Pro tip: Be mindful of how to use modals correctly.Use simile and other figures of speech to make your responses sound more interesting. 

Does Grammar Matter in IELTS Speaking?

There are two tasks in the IELTS Writing sectionf. In the first task, you will be presented a graph, a diagram, or a map that you need to describe, give information on and draw conclusions. In the second task, a topic will be given to you, and you need to write an essay about it. Your essay should be able to meet and exceed the standards set by the evaluators. 

Grammar is undoubtedly the most significant aspect of the IELTS Writing section. Evaluators will grade your writing ability based on your understanding of grammar.

In this section, grammar is crucial. Tenses, verbs, prepositions, modals, and articles must all be carefully considered. So, no matter how advanced your vocabulary is, if your grammar is poor, you will not create meaningful and entertaining material.


  • Topic/Question: “Children that are brought up in poor families are better prepared to deal with adult life problems.” 
  • Response 1 (excerpt)“Children who are born to poor parents are exposed to the problems of adult life early on, learning to survive on a family income and sacrificing luxuries for essential items. These children begin to see the harsh realities of life. They make their parents’ own struggles as an example for them.”
  • Band Score: 8

Pro tips:

  • Be consistent in the use of verb tenses. Examples — “learning to survive”, “sacrificing luxuries”.
  • Be mindful of the subject-verb agreement rule. Examples — “These children begin…”, “They make…” .
  • Use pronouns to avoid repetition of words. Examples — “These children…”, “They…”


  • Topic/Question: “Children that are brought up in poor families are better prepared to deal with adult life problems.” 
  • Response 2 (excerpt)“In my case, I start working since I was twenty years old. I had social experience and I needed to work for myself. I was born poor. My parents do not have the money to support myself and my brother. I heard about other children working in other countries so I decide to work too to meet mine daily needs.”
  • Band score: 4

Pro Tips:

  • Be consistent in the use of verb tenses.  Examples — “My parents did* (NOT ‘do) not have…”.
  • Use pronouns correctly. Examples — “to meet my* daily needs” (NOT ‘mine’).
  • Use past tense to indicate actions that already happened. Exampes — “I started*…” (NOT ‘start’), “I decided*…” (NOT ‘decide’).

Does Grammar Matter in IELTS Listening?

Grammar does not play a significant role in the Listening section. Nevertheless, you must have enough grammar skills to be able to select the correct answers. Your answer choices are heavily influenced by your grammar, which can affect your band score. 

Although there are only one-word or three-word answers in the listening module, there may be instances where articles, modals, or prepositions are used; thus, you must be cautious when choosing your answers. This is where grammar plays a significant role.

Listening also necessitates concentration, memory, and a decent command of the English language. If you are well-versed and prepared in all of these areas, you can deduce half of the meaning in one sitting.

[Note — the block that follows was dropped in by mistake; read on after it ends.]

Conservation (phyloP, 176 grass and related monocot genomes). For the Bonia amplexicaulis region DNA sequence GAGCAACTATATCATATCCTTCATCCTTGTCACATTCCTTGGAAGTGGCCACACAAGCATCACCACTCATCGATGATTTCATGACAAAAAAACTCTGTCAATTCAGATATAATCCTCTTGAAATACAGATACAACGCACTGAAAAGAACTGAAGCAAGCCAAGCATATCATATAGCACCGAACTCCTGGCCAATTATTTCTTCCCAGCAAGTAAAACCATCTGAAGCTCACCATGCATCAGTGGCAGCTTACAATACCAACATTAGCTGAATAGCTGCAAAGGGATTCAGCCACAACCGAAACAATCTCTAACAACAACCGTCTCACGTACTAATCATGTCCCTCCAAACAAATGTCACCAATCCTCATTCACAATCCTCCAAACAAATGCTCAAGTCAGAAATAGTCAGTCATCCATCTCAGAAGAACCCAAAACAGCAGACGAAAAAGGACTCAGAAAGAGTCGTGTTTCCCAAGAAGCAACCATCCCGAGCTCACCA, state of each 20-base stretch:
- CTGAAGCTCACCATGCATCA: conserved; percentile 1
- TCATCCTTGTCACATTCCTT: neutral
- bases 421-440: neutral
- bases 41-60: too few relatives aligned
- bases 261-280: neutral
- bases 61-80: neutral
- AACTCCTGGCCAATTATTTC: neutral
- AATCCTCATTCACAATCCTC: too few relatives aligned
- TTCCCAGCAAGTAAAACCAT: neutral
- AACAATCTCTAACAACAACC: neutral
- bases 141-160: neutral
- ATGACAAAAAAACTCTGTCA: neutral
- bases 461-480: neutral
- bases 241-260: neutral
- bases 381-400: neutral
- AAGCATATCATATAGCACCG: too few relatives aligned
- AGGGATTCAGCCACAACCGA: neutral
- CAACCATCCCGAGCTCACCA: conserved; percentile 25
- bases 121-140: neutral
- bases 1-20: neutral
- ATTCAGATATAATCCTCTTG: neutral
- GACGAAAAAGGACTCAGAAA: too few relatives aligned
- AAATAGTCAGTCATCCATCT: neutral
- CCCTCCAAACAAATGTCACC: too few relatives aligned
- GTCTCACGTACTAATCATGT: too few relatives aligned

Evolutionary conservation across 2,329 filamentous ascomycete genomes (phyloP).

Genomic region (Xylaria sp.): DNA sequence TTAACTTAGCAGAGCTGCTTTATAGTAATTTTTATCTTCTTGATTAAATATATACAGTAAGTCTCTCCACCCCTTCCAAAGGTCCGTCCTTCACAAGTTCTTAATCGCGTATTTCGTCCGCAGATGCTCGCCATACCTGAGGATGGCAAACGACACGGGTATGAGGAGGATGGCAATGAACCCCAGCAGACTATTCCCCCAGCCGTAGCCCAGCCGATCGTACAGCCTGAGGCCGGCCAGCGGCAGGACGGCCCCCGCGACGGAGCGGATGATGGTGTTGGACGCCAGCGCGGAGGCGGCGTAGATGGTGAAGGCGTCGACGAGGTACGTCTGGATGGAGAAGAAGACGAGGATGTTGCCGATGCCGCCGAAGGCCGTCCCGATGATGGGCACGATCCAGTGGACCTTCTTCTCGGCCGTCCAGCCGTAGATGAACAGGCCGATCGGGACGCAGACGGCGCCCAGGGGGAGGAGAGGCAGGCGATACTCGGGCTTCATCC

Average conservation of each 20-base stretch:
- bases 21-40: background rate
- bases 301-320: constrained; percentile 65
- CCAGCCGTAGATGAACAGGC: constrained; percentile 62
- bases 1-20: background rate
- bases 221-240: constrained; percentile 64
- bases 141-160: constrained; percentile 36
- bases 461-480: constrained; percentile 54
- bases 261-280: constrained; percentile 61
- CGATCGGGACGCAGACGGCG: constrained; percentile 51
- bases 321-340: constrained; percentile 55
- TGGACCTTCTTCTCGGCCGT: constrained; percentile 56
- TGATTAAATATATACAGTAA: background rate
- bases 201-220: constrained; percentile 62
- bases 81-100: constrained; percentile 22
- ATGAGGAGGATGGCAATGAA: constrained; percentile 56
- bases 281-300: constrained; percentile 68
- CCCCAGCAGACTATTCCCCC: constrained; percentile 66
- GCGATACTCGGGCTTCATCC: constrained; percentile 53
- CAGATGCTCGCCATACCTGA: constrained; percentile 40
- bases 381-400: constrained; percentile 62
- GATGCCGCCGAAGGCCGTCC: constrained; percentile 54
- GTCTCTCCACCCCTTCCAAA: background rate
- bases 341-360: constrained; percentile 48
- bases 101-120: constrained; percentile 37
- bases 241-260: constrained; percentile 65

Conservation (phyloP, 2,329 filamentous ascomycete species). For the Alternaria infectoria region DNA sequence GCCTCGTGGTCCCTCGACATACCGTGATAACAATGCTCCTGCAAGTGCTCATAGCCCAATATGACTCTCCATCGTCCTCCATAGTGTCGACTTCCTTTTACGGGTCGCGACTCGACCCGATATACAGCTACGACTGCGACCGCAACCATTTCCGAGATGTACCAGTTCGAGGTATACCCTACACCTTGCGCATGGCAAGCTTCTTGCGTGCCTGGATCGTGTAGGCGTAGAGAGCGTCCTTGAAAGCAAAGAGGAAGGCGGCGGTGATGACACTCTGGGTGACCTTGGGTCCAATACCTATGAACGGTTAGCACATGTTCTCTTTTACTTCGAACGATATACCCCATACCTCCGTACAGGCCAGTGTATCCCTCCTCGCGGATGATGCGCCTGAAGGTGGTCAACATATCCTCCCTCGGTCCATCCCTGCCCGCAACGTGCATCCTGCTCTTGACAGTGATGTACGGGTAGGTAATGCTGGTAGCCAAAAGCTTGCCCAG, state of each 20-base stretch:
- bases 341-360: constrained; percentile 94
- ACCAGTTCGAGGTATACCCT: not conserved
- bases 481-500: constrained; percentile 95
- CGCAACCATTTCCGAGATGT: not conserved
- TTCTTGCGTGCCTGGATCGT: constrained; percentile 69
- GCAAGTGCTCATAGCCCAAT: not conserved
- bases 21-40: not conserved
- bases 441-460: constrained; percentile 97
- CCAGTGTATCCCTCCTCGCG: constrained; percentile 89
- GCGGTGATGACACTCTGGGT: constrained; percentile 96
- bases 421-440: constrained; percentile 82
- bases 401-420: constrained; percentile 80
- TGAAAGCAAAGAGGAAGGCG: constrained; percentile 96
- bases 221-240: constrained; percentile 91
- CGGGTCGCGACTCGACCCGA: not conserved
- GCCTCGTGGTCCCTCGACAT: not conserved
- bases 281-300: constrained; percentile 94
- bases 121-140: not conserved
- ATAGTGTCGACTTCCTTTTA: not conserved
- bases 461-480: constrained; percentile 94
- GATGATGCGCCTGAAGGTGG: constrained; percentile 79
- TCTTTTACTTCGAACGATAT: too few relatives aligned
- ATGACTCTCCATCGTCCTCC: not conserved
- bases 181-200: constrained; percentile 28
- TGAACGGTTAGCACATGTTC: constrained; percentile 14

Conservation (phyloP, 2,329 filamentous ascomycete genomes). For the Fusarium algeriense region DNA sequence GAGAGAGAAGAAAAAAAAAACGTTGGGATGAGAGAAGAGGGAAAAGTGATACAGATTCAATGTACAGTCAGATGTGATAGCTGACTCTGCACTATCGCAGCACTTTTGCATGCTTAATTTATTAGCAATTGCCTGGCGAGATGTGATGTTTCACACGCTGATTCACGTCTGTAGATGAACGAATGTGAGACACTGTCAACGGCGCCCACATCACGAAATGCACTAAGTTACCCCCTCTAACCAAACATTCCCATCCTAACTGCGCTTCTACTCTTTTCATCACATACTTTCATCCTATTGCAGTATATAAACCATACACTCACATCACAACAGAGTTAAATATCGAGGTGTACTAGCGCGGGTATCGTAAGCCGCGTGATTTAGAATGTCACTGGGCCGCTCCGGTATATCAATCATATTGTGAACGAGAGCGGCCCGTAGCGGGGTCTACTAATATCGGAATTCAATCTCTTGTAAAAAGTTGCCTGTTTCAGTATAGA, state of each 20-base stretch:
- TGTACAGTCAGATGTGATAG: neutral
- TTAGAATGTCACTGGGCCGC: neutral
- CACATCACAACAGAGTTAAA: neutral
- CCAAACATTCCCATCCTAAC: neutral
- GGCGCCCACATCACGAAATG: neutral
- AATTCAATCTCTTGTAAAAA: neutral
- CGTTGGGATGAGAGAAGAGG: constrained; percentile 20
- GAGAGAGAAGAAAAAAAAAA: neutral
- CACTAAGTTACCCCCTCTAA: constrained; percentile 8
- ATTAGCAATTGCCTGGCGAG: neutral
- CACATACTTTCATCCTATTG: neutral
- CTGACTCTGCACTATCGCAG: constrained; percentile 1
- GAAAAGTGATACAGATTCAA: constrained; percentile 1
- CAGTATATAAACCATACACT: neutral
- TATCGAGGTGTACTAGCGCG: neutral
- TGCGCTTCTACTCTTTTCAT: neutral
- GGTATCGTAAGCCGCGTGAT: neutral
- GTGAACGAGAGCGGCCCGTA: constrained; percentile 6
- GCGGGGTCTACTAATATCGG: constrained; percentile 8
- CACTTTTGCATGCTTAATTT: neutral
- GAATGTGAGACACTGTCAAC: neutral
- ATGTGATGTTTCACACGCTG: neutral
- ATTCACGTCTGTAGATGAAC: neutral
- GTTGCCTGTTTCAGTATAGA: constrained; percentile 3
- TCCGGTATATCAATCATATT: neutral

The audio does not play again in the Listening section, and there is no rewind option, so you must be alert from the start.


  • Question: “When do they usually meet?”
  • How to answer: You may be required an answer of not more than two words.  
  • Responses:
    • “Fridays”  — Wrong usage.
    • “In Fridays”  — Wrong Usage.
    • “On Fridays” — Right Usage. 

Pro Tip: Pay attention to the correct use of prepositions.


  • Question: “Elon first thought of making __________ when at college, when he realized the challenging issues the planet is currently facing.”
  • Correct Response: an electric car”

Pro Tip: Pay attention to the correct use of articles.  

How to Improve Your Grammar for IELTS?

Grammar is not directly evaluated in IELTS, and there is no particular section for it. Nevertheless, it is essential to remember that having good grammar for IELTS skills is vital when answering questions and achieving a high band score. Grammar plays a significant role in all four sections of IELTS: Speaking, Reading, Listening, and Writing. 

It is also noted that grammar is more than how well you employ tenses, sentence structures, modals, articles, and adverbs. It is also about the range of grammatical points you are supposed to use and their variety and intricacy.

Some IELTS test-takers mistake using grammar that they are unfamiliar with and do not understand how to use correctly. This will significantly affect your band score. We advise keeping it simple, clear, and concise until such a point when you are confident enough to make use of more advanced grammar.

If you wish to avoid making grammar mistakes and stick to simple structures and tenses, you might not be able to get a band score higher than 6.0 in either Speaking or Writing. 

With this, we would like to give you a list of tips and tricks for improving your grammar for IELTS. 

  • Tenses: In the Speaking and Writing sections, use the correct verb tenses. Be consistent in using them as well. If you start your writing in the present tense, use present tense all throughout.  
  • Subject-verb Agreement: Follow the subject-verb agreement rule. Rule of thumb: Singular subjects take singular verbs; plural subjects take plural verbs.
  • Passive Voice: When speaking, use the passive voice. This will make you appear more formal. However, make sure to choose your words accordingly, depending on how the conversation is going. 
  • Modals: Use modals only when necessary. Modals imply uncertainty while speaking.